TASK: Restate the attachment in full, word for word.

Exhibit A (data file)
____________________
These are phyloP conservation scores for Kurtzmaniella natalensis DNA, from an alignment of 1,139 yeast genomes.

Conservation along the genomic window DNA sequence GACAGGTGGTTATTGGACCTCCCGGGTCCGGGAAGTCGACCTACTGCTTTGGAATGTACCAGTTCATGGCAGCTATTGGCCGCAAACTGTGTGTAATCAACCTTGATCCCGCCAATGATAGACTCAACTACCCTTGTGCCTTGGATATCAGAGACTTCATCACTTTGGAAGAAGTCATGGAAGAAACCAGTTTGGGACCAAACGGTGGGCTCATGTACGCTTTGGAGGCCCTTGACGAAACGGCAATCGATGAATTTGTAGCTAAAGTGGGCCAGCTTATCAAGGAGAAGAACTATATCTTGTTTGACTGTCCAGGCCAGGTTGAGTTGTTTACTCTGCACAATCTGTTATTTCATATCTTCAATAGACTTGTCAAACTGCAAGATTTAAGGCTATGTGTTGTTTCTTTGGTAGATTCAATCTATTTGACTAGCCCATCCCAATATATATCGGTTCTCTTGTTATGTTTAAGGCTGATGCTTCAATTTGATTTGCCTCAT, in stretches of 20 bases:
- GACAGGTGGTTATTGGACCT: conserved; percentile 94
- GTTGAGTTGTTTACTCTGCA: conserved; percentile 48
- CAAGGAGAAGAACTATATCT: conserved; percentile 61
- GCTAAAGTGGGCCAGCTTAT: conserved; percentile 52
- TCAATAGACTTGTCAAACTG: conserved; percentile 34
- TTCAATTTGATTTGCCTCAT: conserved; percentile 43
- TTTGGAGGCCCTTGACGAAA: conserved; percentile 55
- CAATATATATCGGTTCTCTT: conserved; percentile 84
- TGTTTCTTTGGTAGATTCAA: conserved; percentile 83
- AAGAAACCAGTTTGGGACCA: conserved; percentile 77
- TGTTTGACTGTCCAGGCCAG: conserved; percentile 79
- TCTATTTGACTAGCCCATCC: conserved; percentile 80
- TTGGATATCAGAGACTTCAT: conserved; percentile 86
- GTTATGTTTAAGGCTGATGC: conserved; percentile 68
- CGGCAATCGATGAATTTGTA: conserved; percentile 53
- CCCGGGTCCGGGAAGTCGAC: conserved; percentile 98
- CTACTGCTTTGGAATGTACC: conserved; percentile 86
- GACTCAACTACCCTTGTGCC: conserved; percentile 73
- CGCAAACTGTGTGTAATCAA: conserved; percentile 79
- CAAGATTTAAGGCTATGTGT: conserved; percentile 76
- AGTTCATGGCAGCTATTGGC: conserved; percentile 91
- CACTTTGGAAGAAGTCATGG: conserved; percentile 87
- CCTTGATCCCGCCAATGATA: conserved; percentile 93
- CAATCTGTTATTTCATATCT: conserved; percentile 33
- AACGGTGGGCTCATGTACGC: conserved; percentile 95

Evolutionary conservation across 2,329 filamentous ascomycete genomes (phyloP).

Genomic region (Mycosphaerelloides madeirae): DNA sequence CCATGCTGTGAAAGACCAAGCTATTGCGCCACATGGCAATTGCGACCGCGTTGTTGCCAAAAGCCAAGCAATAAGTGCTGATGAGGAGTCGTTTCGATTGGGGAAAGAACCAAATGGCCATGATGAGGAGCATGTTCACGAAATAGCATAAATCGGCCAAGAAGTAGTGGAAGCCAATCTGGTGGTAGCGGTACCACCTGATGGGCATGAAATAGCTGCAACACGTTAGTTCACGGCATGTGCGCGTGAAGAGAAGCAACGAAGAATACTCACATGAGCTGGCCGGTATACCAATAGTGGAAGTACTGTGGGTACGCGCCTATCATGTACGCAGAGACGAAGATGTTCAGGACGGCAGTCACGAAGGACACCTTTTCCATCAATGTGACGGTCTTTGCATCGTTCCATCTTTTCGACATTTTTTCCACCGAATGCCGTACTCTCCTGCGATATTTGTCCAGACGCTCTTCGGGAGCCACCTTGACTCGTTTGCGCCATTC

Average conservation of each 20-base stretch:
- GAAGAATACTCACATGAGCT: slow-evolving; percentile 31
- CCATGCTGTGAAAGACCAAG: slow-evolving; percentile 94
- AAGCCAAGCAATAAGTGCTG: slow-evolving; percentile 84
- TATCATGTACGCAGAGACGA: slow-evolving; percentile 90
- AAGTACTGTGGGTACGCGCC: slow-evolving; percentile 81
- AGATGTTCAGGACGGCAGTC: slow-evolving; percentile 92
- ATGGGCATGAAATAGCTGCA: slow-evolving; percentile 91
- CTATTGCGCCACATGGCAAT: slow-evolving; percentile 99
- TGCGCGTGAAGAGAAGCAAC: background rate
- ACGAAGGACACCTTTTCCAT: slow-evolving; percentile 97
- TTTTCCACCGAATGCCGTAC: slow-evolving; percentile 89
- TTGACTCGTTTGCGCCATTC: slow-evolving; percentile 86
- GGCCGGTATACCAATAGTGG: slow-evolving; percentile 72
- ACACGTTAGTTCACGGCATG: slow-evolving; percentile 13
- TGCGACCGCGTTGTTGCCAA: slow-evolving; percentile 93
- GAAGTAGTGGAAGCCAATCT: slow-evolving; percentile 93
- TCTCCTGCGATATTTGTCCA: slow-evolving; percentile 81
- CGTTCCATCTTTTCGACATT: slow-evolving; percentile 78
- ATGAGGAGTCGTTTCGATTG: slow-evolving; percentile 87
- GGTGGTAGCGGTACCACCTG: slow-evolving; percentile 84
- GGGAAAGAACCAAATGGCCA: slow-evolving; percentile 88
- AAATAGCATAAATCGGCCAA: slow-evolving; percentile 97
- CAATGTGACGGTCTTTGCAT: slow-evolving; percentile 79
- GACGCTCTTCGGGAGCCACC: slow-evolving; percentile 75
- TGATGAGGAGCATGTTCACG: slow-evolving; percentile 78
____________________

These are phyloP conservation scores for Kurtzmaniella natalensis DNA, from an alignment of 1,139 yeast genomes.

Conservation along the genomic window DNA sequence GACAGGTGGTTATTGGACCTCCCGGGTCCGGGAAGTCGACCTACTGCTTTGGAATGTACCAGTTCATGGCAGCTATTGGCCGCAAACTGTGTGTAATCAACCTTGATCCCGCCAATGATAGACTCAACTACCCTTGTGCCTTGGATATCAGAGACTTCATCACTTTGGAAGAAGTCATGGAAGAAACCAGTTTGGGACCAAACGGTGGGCTCATGTACGCTTTGGAGGCCCTTGACGAAACGGCAATCGATGAATTTGTAGCTAAAGTGGGCCAGCTTATCAAGGAGAAGAACTATATCTTGTTTGACTGTCCAGGCCAGGTTGAGTTGTTTACTCTGCACAATCTGTTATTTCATATCTTCAATAGACTTGTCAAACTGCAAGATTTAAGGCTATGTGTTGTTTCTTTGGTAGATTCAATCTATTTGACTAGCCCATCCCAATATATATCGGTTCTCTTGTTATGTTTAAGGCTGATGCTTCAATTTGATTTGCCTCAT, in stretches of 20 bases:
- GACAGGTGGTTATTGGACCT: conserved; percentile 94
- GTTGAGTTGTTTACTCTGCA: conserved; percentile 48
- CAAGGAGAAGAACTATATCT: conserved; percentile 61
- GCTAAAGTGGGCCAGCTTAT: conserved; percentile 52
- TCAATAGACTTGTCAAACTG: conserved; percentile 34
- TTCAATTTGATTTGCCTCAT: conserved; percentile 43
- TTTGGAGGCCCTTGACGAAA: conserved; percentile 55
- CAATATATATCGGTTCTCTT: conserved; percentile 84
- TGTTTCTTTGGTAGATTCAA: conserved; percentile 83
- AAGAAACCAGTTTGGGACCA: conserved; percentile 77
- TGTTTGACTGTCCAGGCCAG: conserved; percentile 79
- TCTATTTGACTAGCCCATCC: conserved; percentile 80
- TTGGATATCAGAGACTTCAT: conserved; percentile 86
- GTTATGTTTAAGGCTGATGC: conserved; percentile 68
- CGGCAATCGATGAATTTGTA: conserved; percentile 53
- CCCGGGTCCGGGAAGTCGAC: conserved; percentile 98
- CTACTGCTTTGGAATGTACC: conserved; percentile 86
- GACTCAACTACCCTTGTGCC: conserved; percentile 73
- CGCAAACTGTGTGTAATCAA: conserved; percentile 79
- CAAGATTTAAGGCTATGTGT: conserved; percentile 76
- AGTTCATGGCAGCTATTGGC: conserved; percentile 91
- CACTTTGGAAGAAGTCATGG: conserved; percentile 87
- CCTTGATCCCGCCAATGATA: conserved; percentile 93
- CAATCTGTTATTTCATATCT: conserved; percentile 33
- AACGGTGGGCTCATGTACGC: conserved; percentile 95

Evolutionary conservation across 2,329 filamentous ascomycete genomes (phyloP).

Genomic region (Mycosphaerelloides madeirae): DNA sequence CCATGCTGTGAAAGACCAAGCTATTGCGCCACATGGCAATTGCGACCGCGTTGTTGCCAAAAGCCAAGCAATAAGTGCTGATGAGGAGTCGTTTCGATTGGGGAAAGAACCAAATGGCCATGATGAGGAGCATGTTCACGAAATAGCATAAATCGGCCAAGAAGTAGTGGAAGCCAATCTGGTGGTAGCGGTACCACCTGATGGGCATGAAATAGCTGCAACACGTTAGTTCACGGCATGTGCGCGTGAAGAGAAGCAACGAAGAATACTCACATGAGCTGGCCGGTATACCAATAGTGGAAGTACTGTGGGTACGCGCCTATCATGTACGCAGAGACGAAGATGTTCAGGACGGCAGTCACGAAGGACACCTTTTCCATCAATGTGACGGTCTTTGCATCGTTCCATCTTTTCGACATTTTTTCCACCGAATGCCGTACTCTCCTGCGATATTTGTCCAGACGCTCTTCGGGAGCCACCTTGACTCGTTTGCGCCATTC

Average conservation of each 20-base stretch:
- GAAGAATACTCACATGAGCT: slow-evolving; percentile 31
- CCATGCTGTGAAAGACCAAG: slow-evolving; percentile 94
- AAGCCAAGCAATAAGTGCTG: slow-evolving; percentile 84
- TATCATGTACGCAGAGACGA: slow-evolving; percentile 90
- AAGTACTGTGGGTACGCGCC: slow-evolving; percentile 81
- AGATGTTCAGGACGGCAGTC: slow-evolving; percentile 92
- ATGGGCATGAAATAGCTGCA: slow-evolving; percentile 91
- CTATTGCGCCACATGGCAAT: slow-evolving; percentile 99
- TGCGCGTGAAGAGAAGCAAC: background rate
- ACGAAGGACACCTTTTCCAT: slow-evolving; percentile 97
- TTTTCCACCGAATGCCGTAC: slow-evolving; percentile 89
- TTGACTCGTTTGCGCCATTC: slow-evolving; percentile 86
- GGCCGGTATACCAATAGTGG: slow-evolving; percentile 72
- ACACGTTAGTTCACGGCATG: slow-evolving; percentile 13
- TGCGACCGCGTTGTTGCCAA: slow-evolving; percentile 93
- GAAGTAGTGGAAGCCAATCT: slow-evolving; percentile 93
- TCTCCTGCGATATTTGTCCA: slow-evolving; percentile 81
- CGTTCCATCTTTTCGACATT: slow-evolving; percentile 78
- ATGAGGAGTCGTTTCGATTG: slow-evolving; percentile 87
- GGTGGTAGCGGTACCACCTG: slow-evolving; percentile 84
- GGGAAAGAACCAAATGGCCA: slow-evolving; percentile 88
- AAATAGCATAAATCGGCCAA: slow-evolving; percentile 97
- CAATGTGACGGTCTTTGCAT: slow-evolving; percentile 79
- GACGCTCTTCGGGAGCCACC: slow-evolving; percentile 75
- TGATGAGGAGCATGTTCACG: slow-evolving; percentile 78